Next week is Tobaski, the Islamic festival of Eid al-Adha when devout Muslims all over the globe commemorate the willingness of the prophet Ibrahim to sacrifice his son Ishmael in response to God’s command. The Islamic story is very similar to the Christian version as told in The Old Testament book of Genesis when God ordered Abraham as a test of faith to sacrifice his first born son Isaac. In both versions the devout father was willing to submit to God’s command, but just before the sacrifice was carried out an angel told him to stop, the child was spared and a ram caught in a nearby bush was sacrificed instead.
This is an important religious festival for the Muslims and preparations have been going on for some time. It appears that many Gambians will travel “up country” to celebrate with their family on the first day of the festival, which is predicted to be on Tuesday (15th), but this will only be confirmed the night before as the date depends on the lunar sightings which regulate the Islamic calendar. Everyone is expected to dress in their finest clothing for special Eid prayers and it seems customary for them to order new clothes for the occasion so the tailoring workshops have been busy for several weeks trying to complete their orders before Tobaski – a task which has not been helped by the frequent power cuts here in Bakau. The whirr of sewing machines can be heard at all hours when the electricity supply allows, and new outfits which have been ordered well in advance are now nearing completion and being anxiously tried for fit as the big day approaches.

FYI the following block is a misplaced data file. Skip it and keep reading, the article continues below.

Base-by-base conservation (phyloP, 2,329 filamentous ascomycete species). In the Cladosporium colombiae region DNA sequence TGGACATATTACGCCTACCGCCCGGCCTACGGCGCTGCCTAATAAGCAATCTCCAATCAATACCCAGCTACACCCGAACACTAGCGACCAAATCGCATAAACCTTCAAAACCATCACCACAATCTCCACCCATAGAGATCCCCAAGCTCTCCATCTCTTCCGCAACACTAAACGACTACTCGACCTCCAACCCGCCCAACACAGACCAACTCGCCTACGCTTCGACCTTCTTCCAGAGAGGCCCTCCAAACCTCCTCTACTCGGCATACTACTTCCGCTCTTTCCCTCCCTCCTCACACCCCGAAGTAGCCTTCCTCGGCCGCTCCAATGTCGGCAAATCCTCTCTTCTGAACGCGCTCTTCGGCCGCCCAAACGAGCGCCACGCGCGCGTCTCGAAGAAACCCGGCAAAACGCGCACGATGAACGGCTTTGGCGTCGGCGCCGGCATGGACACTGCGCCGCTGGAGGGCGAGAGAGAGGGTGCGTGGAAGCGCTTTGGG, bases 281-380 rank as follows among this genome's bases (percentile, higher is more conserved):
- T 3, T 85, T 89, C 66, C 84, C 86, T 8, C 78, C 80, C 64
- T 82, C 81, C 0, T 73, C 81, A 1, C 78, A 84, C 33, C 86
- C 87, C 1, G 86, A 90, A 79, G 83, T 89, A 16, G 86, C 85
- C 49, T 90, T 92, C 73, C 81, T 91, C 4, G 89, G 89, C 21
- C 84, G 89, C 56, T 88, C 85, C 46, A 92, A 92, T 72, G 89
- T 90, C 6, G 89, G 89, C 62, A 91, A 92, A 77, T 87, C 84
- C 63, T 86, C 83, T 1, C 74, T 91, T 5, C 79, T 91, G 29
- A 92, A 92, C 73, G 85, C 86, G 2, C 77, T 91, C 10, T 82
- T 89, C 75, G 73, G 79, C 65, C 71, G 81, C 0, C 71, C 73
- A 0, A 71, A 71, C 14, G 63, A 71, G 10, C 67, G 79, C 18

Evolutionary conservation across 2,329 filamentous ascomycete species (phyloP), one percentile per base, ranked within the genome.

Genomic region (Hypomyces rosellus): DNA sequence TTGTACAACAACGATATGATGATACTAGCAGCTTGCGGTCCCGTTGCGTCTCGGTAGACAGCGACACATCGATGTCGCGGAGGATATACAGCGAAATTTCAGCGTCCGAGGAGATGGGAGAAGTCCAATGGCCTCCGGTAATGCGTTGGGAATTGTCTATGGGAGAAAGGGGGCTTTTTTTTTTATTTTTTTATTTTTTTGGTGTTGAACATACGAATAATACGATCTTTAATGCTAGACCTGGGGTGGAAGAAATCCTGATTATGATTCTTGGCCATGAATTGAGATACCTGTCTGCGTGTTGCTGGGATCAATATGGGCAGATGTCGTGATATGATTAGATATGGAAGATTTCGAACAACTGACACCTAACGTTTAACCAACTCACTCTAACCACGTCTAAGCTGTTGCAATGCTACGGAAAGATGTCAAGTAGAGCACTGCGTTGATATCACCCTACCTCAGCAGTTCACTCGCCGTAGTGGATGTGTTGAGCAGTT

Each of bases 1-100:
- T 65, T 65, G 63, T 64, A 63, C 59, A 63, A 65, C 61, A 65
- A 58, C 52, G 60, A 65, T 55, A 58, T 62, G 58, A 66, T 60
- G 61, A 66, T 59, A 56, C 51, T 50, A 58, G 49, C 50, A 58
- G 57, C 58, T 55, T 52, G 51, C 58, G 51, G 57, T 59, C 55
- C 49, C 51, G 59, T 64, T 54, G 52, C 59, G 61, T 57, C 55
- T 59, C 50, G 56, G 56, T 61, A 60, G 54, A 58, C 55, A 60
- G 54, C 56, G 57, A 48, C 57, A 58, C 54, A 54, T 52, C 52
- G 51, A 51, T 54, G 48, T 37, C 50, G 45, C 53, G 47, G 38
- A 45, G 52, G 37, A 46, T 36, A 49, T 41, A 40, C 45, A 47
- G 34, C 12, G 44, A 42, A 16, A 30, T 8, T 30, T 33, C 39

After the ritual ablutions and Eidh prayers have taken place it appears that the party begins. Muslims who can afford it (and many who cannot!) will sacrifice a ram and as a result the Kombos is full of small flocks of sheep (all rams as apparently castrated lambs are not acceptable as a sacrifice) for sale at the roadside – the number increasing daily as more rams arrive by the lorry load, and as I travel home each night I see potential buyers assessing the quality and arguing over the price before leading their purchase away with a rope, or bundling it into the boot of a car or onto the roof of a van. (Amazingly the animals don’t seem to mind in the least so I guess they are used to being transported. I can’t imagine sheep in the UK behaving in such a docile fashion). I’m told that this year the supply is plentiful but that the price is high. It sounds as if a good meaty animal can cost as much as 15,000 dalasis although the lesser ones might be half that. As usual in such situations the dealers are being accused of profiteering, and they in turn are blaming the higher price on the current unfavourable exchange rate with the CFA – I’m told a lot of the livestock is brought in from Senegal. Whatever the reason, D15,000 is a huge amount from the average Gambian’s income representing about two months wage for a mid ranking civil servant. Nevertheless large numbers will be slaughtered and barbecued – a third of the meat is supposed to be given to the poor and needy, another third to friends and neighbours, and the final third kept for the family feast. If the cost of a ram is out of reach, it seems that it is acceptable to buy a cheaper alternative, but no-one likes to be thought unable to afford it so some take out loans to enable them to do so. This conspicuous consumption seems ridiculous to me, but is only comparable to the attitude seen in the UK at Christmas when some spend more than they can realistically afford just to demonstrate that they can, and spend the next few months paying for it. My Zimbabwean housemate suggested to an impecunious Gambian colleague that he should buy a ram on the second day of the festival as it was bound to be cheaper (like post Christmas turkey at home) but was told that would be no good “because then it would just be meat”!